In Zeller’s first book, Rust Fish, a young woman has a conversation with the succulent natural world. They speak of the endless summers of youth, the sober winters of the Pacific Northwest, the violence of children, and the benign neglect that nature offers even its acolytes. Throughout the book, fish are this speaker’s consorts. Fish, both real and imagined, stream through these poems, past the various totems of working class poverty to the inevitable sea. Zeller asks many big questions in quiet, sly ways in this wonder-full book. How can a person live in such a gorgeous and difficult world? How can the sensual redeem us? Which is the bruise that heals? Which is the one that stays?
Maya Zeller’s American Northwest is a land of verdant sensuality, insistent yet fragile and intimate as it was in the eyes of Roethke, storied in mossy and weathered details, human ruin and hard won grace as it was in the heart of Kesey. With extraordinary veracity and empathy she inhabits the body and emerging consciousness of a girl and young woman alive to the lives around her. There are poetry books with the power to move poets, fewer poetry books with the power to move lovers of literature, and those rare poetry books with the power to move just about anyone else. Rust Fish is all three.
In the small room of the self, the imaginative child looks out, wishing up the world. Visitors—beetles, “each back opening and closing on itself,” smelt, flood plain, river, even the “rust fish,” bronze statues, now rusted, of salmon in the public place—transform her and are transformed in her presence. The imagination, however, does not trade in illusion. Locals like herself know the “sea smell” the tourists come for is really the rotting corpse of a seal, know the red room she has been locked in is not a dream. In this book of poems infused with magic cadences, Maya Zeller spells the damaged world into sparkle again.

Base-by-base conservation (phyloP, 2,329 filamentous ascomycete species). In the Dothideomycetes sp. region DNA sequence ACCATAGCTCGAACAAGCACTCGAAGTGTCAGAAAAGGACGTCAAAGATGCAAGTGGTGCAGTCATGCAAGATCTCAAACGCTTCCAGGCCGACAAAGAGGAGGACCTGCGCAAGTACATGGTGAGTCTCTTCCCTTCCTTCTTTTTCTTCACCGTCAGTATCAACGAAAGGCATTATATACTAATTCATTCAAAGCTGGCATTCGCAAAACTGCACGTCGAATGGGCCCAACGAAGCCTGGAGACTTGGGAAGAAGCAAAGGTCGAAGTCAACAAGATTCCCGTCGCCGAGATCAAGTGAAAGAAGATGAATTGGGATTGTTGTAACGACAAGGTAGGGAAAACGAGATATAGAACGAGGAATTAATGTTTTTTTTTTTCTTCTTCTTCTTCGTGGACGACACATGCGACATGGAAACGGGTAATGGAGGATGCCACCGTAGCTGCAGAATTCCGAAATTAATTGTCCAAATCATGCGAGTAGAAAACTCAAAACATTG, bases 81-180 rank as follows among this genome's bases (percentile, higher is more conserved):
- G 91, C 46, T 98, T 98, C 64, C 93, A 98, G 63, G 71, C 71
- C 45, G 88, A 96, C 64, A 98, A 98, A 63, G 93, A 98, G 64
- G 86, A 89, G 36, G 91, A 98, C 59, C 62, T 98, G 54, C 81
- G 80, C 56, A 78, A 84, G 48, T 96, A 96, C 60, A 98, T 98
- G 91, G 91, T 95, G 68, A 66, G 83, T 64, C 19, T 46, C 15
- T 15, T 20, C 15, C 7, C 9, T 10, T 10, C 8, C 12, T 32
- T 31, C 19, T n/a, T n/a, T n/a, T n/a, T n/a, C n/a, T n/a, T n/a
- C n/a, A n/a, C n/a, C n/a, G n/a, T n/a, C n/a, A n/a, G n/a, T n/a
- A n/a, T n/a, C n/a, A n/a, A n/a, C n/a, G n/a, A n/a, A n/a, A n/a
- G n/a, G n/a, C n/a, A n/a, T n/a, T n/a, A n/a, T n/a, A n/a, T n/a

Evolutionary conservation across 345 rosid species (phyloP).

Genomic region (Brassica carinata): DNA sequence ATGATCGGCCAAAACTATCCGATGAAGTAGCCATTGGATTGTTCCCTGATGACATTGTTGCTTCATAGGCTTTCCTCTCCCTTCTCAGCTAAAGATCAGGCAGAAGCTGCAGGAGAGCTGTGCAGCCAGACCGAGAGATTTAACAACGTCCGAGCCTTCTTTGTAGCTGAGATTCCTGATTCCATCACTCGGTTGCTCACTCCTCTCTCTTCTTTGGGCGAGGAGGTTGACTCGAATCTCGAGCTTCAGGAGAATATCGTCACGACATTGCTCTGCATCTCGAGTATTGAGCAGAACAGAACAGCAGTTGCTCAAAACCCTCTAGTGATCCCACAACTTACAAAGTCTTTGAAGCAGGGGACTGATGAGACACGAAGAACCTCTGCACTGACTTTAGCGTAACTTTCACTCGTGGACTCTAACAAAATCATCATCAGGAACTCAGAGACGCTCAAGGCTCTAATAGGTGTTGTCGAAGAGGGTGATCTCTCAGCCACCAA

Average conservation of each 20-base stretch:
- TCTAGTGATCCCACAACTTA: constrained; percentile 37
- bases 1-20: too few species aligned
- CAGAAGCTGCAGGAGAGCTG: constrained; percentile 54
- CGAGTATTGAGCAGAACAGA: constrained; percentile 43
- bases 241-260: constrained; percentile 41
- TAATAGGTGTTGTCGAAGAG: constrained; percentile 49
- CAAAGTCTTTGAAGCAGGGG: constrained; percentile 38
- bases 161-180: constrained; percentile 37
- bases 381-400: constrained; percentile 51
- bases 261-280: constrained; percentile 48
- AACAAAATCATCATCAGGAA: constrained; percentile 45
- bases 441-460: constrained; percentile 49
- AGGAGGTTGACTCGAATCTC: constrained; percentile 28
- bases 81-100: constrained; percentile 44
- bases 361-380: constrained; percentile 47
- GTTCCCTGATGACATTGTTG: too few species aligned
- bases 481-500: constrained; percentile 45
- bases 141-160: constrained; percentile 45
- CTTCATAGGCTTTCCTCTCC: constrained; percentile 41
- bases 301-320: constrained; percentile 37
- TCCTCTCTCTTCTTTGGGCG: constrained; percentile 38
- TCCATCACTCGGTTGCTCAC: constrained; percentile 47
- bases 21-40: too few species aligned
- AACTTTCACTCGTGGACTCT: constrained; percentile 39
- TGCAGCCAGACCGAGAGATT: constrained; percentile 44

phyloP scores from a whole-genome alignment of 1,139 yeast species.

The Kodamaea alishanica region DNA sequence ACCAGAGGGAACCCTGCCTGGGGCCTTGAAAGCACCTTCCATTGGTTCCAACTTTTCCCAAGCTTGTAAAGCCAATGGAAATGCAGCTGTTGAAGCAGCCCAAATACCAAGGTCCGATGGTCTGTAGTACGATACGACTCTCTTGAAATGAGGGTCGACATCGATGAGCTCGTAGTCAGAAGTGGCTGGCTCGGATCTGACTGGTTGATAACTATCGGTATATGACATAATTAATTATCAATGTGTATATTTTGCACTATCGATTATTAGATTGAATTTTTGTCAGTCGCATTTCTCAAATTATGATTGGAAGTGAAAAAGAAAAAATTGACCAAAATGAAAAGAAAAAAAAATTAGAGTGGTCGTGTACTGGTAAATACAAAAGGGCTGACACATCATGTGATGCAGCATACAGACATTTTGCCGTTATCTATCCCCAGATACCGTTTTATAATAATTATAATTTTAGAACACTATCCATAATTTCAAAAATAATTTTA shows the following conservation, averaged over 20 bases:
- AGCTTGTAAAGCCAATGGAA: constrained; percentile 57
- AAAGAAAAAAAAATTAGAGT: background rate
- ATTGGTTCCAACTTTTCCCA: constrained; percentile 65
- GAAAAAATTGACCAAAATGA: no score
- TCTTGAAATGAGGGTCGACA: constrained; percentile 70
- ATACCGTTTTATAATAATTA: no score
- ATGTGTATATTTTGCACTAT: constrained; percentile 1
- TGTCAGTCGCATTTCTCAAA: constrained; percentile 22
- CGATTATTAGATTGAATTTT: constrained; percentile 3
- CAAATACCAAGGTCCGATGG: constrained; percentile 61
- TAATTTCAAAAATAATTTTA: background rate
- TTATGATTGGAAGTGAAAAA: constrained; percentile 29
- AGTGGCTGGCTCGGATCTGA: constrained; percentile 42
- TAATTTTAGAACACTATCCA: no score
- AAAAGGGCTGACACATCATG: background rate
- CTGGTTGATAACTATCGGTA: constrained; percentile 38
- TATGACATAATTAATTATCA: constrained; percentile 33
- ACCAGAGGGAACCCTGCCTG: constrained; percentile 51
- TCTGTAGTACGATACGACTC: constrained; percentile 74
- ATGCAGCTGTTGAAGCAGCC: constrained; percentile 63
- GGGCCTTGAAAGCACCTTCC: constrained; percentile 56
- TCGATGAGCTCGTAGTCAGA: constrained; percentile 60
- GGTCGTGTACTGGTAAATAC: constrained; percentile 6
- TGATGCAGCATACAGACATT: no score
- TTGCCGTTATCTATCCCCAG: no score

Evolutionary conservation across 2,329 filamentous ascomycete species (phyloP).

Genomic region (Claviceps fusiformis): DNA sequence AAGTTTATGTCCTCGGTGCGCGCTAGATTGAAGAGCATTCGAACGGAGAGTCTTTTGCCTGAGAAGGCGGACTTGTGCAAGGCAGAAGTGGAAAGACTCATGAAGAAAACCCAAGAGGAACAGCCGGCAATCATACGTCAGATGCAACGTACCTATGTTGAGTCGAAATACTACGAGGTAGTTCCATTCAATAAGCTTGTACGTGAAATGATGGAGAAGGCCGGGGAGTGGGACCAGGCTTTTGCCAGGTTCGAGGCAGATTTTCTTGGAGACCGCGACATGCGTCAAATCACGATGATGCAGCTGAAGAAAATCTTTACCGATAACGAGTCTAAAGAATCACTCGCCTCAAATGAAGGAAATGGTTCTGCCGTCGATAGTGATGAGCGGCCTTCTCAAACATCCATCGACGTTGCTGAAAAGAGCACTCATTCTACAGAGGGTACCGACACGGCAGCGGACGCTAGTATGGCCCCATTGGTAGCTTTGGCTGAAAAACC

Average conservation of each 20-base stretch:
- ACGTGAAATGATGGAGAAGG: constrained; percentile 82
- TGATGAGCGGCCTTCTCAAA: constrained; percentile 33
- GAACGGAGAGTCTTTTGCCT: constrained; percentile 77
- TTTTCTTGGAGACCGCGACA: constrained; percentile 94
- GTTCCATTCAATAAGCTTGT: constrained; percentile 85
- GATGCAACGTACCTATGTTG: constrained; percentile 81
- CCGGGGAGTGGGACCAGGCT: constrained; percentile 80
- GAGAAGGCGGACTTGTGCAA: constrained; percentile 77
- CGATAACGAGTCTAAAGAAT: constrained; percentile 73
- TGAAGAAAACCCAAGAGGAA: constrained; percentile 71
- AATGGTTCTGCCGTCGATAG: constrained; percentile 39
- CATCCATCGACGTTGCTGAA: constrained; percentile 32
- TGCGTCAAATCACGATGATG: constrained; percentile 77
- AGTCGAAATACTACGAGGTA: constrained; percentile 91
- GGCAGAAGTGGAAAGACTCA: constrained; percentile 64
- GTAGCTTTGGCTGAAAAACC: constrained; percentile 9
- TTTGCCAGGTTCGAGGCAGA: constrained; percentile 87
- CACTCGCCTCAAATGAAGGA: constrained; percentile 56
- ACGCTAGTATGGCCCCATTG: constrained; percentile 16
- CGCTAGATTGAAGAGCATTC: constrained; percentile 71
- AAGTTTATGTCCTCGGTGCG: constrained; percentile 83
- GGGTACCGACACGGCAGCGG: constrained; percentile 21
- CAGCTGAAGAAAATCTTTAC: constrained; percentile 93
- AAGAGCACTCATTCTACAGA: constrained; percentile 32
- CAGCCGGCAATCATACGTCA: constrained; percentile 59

About the Author
Maya Jewell Zeller
Maya Jewell Zeller grew up in the Pacific Northwest. Born at home in the upstairs apartment of her parents’ gas station on the Oregon coast, Maya has been a high school teacher, cross country and track coach, an editor, a college professor, and most recently, a mother. Her poetry has won awards from The Florida Review and Crab Orchard Review, and appears widely. She currently lives in Spokane with her husband and daughter, and teaches English at Gonzaga University.
THE RUST FISH
leap on their poles, ride sidewalk
toward river. Once they gleamed silver,
glowed bronze in the Bellingham sun,
once they glitzed chrome
under smoke-town moon. People
would come to see their own bright
reflections in the freckled statues,
look into the fishes’ eyes and know
what stone to carve their souls from.
Elders burned cedar, fanned smoke
to these fish. Women imagined themselves
sea lions swimming up Whatcom Creek,
swallowing brilliant pieces of gods.
Today a girl leans her bike on this salmon’s
red stick, pink plastic streamers
from her handlebars making whiskers
across a stuck jaw. The bugs
aren’t afraid; they buzz
and glimmer as if no teeth, no snap
could crush them again.
But tonight when constellations whiten
and bang against black, these fish
leave their rods to the low-lying fog, rise
in long jelly arcs as if no metal
contains them, as if
they might spawn stars.